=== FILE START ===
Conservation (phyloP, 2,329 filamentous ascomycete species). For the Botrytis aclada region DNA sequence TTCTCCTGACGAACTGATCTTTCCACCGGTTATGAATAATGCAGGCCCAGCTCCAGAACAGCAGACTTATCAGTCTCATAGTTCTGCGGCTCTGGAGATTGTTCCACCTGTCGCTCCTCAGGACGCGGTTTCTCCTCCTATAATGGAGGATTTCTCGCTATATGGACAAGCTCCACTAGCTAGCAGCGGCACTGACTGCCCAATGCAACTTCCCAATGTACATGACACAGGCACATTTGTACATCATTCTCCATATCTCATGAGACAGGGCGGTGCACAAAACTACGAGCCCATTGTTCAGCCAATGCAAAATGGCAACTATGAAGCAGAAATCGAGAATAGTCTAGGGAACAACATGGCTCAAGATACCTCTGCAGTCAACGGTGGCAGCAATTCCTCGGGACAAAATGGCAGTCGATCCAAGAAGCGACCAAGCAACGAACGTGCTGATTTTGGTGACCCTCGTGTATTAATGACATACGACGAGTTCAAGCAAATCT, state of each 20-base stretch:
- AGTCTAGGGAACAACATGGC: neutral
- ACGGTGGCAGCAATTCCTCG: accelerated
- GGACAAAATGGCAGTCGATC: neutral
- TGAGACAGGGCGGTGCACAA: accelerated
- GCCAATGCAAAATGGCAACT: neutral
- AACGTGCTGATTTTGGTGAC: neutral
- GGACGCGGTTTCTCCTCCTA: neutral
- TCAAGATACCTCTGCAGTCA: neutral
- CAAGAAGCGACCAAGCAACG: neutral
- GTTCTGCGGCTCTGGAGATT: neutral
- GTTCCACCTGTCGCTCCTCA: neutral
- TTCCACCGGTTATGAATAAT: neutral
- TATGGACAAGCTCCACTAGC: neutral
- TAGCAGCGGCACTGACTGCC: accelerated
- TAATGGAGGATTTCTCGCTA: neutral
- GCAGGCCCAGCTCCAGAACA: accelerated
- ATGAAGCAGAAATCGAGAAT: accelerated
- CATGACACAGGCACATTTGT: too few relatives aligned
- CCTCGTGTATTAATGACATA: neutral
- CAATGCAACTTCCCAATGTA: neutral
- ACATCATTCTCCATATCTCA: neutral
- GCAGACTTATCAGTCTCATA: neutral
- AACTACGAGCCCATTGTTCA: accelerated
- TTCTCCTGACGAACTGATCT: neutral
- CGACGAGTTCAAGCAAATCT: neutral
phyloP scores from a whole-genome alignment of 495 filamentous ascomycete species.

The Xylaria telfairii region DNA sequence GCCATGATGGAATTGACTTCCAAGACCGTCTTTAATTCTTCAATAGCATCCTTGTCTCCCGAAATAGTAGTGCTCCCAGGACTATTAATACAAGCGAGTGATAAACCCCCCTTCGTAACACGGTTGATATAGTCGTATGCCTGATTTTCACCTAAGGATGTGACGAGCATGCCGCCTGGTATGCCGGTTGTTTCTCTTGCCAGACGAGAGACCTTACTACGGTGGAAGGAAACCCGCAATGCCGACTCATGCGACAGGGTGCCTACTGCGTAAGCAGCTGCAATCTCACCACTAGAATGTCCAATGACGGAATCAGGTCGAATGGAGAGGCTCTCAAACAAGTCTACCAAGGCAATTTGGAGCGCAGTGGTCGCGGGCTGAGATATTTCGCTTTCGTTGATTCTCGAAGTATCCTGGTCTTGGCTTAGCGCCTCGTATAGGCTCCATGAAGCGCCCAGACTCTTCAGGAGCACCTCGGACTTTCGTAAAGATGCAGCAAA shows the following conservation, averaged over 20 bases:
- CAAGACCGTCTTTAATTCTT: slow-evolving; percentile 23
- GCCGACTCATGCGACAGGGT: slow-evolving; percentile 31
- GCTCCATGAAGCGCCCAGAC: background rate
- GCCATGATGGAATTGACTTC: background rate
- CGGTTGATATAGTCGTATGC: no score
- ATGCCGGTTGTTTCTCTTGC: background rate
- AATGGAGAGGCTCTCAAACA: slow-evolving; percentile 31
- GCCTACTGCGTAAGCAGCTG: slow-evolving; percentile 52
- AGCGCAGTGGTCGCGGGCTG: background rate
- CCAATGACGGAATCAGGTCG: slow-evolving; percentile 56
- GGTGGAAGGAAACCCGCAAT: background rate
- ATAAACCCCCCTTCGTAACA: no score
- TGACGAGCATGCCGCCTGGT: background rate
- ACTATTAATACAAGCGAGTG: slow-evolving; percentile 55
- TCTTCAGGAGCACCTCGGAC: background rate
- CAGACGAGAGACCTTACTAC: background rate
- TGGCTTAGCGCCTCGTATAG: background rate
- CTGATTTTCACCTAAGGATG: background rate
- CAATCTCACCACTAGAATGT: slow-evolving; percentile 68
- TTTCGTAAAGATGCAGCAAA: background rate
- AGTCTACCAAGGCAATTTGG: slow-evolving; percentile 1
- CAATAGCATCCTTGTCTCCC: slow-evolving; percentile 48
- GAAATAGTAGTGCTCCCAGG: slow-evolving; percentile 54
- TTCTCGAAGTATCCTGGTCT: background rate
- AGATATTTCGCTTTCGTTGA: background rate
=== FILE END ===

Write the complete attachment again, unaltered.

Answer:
Conservation (phyloP, 2,329 filamentous ascomycete species). For the Botrytis aclada region DNA sequence TTCTCCTGACGAACTGATCTTTCCACCGGTTATGAATAATGCAGGCCCAGCTCCAGAACAGCAGACTTATCAGTCTCATAGTTCTGCGGCTCTGGAGATTGTTCCACCTGTCGCTCCTCAGGACGCGGTTTCTCCTCCTATAATGGAGGATTTCTCGCTATATGGACAAGCTCCACTAGCTAGCAGCGGCACTGACTGCCCAATGCAACTTCCCAATGTACATGACACAGGCACATTTGTACATCATTCTCCATATCTCATGAGACAGGGCGGTGCACAAAACTACGAGCCCATTGTTCAGCCAATGCAAAATGGCAACTATGAAGCAGAAATCGAGAATAGTCTAGGGAACAACATGGCTCAAGATACCTCTGCAGTCAACGGTGGCAGCAATTCCTCGGGACAAAATGGCAGTCGATCCAAGAAGCGACCAAGCAACGAACGTGCTGATTTTGGTGACCCTCGTGTATTAATGACATACGACGAGTTCAAGCAAATCT, state of each 20-base stretch:
- AGTCTAGGGAACAACATGGC: neutral
- ACGGTGGCAGCAATTCCTCG: accelerated
- GGACAAAATGGCAGTCGATC: neutral
- TGAGACAGGGCGGTGCACAA: accelerated
- GCCAATGCAAAATGGCAACT: neutral
- AACGTGCTGATTTTGGTGAC: neutral
- GGACGCGGTTTCTCCTCCTA: neutral
- TCAAGATACCTCTGCAGTCA: neutral
- CAAGAAGCGACCAAGCAACG: neutral
- GTTCTGCGGCTCTGGAGATT: neutral
- GTTCCACCTGTCGCTCCTCA: neutral
- TTCCACCGGTTATGAATAAT: neutral
- TATGGACAAGCTCCACTAGC: neutral
- TAGCAGCGGCACTGACTGCC: accelerated
- TAATGGAGGATTTCTCGCTA: neutral
- GCAGGCCCAGCTCCAGAACA: accelerated
- ATGAAGCAGAAATCGAGAAT: accelerated
- CATGACACAGGCACATTTGT: too few relatives aligned
- CCTCGTGTATTAATGACATA: neutral
- CAATGCAACTTCCCAATGTA: neutral
- ACATCATTCTCCATATCTCA: neutral
- GCAGACTTATCAGTCTCATA: neutral
- AACTACGAGCCCATTGTTCA: accelerated
- TTCTCCTGACGAACTGATCT: neutral
- CGACGAGTTCAAGCAAATCT: neutral
phyloP scores from a whole-genome alignment of 495 filamentous ascomycete species.

The Xylaria telfairii region DNA sequence GCCATGATGGAATTGACTTCCAAGACCGTCTTTAATTCTTCAATAGCATCCTTGTCTCCCGAAATAGTAGTGCTCCCAGGACTATTAATACAAGCGAGTGATAAACCCCCCTTCGTAACACGGTTGATATAGTCGTATGCCTGATTTTCACCTAAGGATGTGACGAGCATGCCGCCTGGTATGCCGGTTGTTTCTCTTGCCAGACGAGAGACCTTACTACGGTGGAAGGAAACCCGCAATGCCGACTCATGCGACAGGGTGCCTACTGCGTAAGCAGCTGCAATCTCACCACTAGAATGTCCAATGACGGAATCAGGTCGAATGGAGAGGCTCTCAAACAAGTCTACCAAGGCAATTTGGAGCGCAGTGGTCGCGGGCTGAGATATTTCGCTTTCGTTGATTCTCGAAGTATCCTGGTCTTGGCTTAGCGCCTCGTATAGGCTCCATGAAGCGCCCAGACTCTTCAGGAGCACCTCGGACTTTCGTAAAGATGCAGCAAA shows the following conservation, averaged over 20 bases:
- CAAGACCGTCTTTAATTCTT: slow-evolving; percentile 23
- GCCGACTCATGCGACAGGGT: slow-evolving; percentile 31
- GCTCCATGAAGCGCCCAGAC: background rate
- GCCATGATGGAATTGACTTC: background rate
- CGGTTGATATAGTCGTATGC: no score
- ATGCCGGTTGTTTCTCTTGC: background rate
- AATGGAGAGGCTCTCAAACA: slow-evolving; percentile 31
- GCCTACTGCGTAAGCAGCTG: slow-evolving; percentile 52
- AGCGCAGTGGTCGCGGGCTG: background rate
- CCAATGACGGAATCAGGTCG: slow-evolving; percentile 56
- GGTGGAAGGAAACCCGCAAT: background rate
- ATAAACCCCCCTTCGTAACA: no score
- TGACGAGCATGCCGCCTGGT: background rate
- ACTATTAATACAAGCGAGTG: slow-evolving; percentile 55
- TCTTCAGGAGCACCTCGGAC: background rate
- CAGACGAGAGACCTTACTAC: background rate
- TGGCTTAGCGCCTCGTATAG: background rate
- CTGATTTTCACCTAAGGATG: background rate
- CAATCTCACCACTAGAATGT: slow-evolving; percentile 68
- TTTCGTAAAGATGCAGCAAA: background rate
- AGTCTACCAAGGCAATTTGG: slow-evolving; percentile 1
- CAATAGCATCCTTGTCTCCC: slow-evolving; percentile 48
- GAAATAGTAGTGCTCCCAGG: slow-evolving; percentile 54
- TTCTCGAAGTATCCTGGTCT: background rate
- AGATATTTCGCTTTCGTTGA: background rate